Gambling a hidden addiction
By Deborah Froese Mennonite Church Canada
WINNIPEG, Man. — Gambling has a broad range of appeal, from dreams of ending financial struggles to the spark of an adrenalin rush or a temporary escape from everyday challenges.
Christians are not exempt.
Barry Andres, executive director with Addiction and Mental Health for Alberta and a consultant for the development of a Mennonite Publishing Network pamphlet, Dealing with Gambling, says no statistics are available for the number of Christians who gamble. He suspects that, as with other social issues, they would be similar to national statistics.
It’s hard to tell. Compulsive gambling has been called “the hidden disease” nobody wants to talk about.
Gaming is a multibillion-dollar industry that permeates all segments of society. According to Statistics Canada, gambling drew in about $13 billion in 2008 after paying off prizewinners. Over half of that income was profit.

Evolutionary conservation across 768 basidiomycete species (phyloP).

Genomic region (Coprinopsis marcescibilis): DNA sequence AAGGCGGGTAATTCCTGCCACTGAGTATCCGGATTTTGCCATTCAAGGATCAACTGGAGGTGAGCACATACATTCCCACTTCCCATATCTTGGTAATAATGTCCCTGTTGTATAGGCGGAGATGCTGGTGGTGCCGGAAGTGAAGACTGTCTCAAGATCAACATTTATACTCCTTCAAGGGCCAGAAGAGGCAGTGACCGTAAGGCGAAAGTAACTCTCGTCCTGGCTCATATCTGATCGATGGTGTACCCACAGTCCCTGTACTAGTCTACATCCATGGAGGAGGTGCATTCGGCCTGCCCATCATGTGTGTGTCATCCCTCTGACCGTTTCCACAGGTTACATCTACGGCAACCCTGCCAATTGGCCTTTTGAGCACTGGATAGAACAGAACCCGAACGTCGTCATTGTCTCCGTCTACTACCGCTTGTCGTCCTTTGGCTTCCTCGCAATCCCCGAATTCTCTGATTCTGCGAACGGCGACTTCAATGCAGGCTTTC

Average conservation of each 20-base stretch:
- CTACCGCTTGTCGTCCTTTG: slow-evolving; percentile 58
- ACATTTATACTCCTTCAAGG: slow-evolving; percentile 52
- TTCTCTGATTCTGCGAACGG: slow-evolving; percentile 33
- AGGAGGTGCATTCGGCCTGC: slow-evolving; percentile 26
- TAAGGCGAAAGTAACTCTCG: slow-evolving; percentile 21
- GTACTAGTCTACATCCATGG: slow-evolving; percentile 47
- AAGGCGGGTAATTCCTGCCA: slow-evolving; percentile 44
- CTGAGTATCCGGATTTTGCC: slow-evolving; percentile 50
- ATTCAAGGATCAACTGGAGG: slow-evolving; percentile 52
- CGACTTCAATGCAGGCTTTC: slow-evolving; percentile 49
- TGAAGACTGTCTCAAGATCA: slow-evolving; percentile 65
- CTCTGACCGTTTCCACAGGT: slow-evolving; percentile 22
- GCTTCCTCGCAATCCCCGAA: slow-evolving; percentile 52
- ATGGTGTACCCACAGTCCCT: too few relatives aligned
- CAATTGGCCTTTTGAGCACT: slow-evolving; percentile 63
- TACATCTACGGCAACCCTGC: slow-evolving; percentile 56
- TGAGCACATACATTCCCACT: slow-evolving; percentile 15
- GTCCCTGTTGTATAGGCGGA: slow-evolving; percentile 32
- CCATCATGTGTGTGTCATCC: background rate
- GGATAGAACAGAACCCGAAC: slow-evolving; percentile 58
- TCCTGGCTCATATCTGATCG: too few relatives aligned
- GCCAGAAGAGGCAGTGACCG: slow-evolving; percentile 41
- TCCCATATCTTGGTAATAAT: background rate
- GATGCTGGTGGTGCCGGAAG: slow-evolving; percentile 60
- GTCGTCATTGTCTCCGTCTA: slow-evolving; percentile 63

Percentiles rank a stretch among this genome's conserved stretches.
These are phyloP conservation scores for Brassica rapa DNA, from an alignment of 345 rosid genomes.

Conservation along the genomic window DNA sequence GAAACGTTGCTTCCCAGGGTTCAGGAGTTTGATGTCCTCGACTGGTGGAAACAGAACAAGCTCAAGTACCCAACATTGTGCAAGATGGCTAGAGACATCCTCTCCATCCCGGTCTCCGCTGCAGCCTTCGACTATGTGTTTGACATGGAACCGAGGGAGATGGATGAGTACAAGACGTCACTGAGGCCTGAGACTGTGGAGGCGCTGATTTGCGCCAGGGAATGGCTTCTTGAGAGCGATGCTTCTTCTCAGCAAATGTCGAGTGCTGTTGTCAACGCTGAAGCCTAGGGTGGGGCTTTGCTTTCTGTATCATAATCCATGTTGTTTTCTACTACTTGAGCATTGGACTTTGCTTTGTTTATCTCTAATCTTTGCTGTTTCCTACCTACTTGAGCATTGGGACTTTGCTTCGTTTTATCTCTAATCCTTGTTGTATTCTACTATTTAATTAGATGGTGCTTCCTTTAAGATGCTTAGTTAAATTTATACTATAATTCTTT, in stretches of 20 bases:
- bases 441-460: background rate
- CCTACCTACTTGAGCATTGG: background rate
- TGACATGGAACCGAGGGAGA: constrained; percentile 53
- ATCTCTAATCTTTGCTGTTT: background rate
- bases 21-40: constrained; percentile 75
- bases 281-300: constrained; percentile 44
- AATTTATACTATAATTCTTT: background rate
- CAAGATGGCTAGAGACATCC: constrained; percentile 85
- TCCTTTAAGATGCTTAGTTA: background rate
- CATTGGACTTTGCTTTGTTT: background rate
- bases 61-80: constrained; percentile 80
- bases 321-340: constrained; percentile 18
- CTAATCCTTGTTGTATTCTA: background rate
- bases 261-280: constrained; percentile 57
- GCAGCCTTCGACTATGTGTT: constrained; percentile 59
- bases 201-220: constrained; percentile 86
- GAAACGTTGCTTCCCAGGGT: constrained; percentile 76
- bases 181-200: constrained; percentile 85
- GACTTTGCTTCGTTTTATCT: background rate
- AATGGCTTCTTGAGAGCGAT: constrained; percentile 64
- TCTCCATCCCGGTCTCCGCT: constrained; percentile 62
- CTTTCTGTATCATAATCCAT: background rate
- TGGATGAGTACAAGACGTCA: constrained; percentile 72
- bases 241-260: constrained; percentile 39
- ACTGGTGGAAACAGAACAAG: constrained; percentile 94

Andres says problem gamblers generate about one-third of Canada’s gambling income and estimates they comprise 3 percent to 5 percent of those who gamble.
Based on those estimates, chances are that in a congregation of 100 adults, at least two may have experienced problems with gambling. If 47 percent of Canada’s 25 million adults engage in gambling, Canada could have more than 325,000 gambling addicts.
Byron Rempel Burkholder, editor for the “Close to Home” pamphlet series, notes that the series steering committee discerned gambling to be one of 20 personal problems Christians may try to hide. Others include pornography, bullying, child abuse, addictions, debt, depression and eating disorders.
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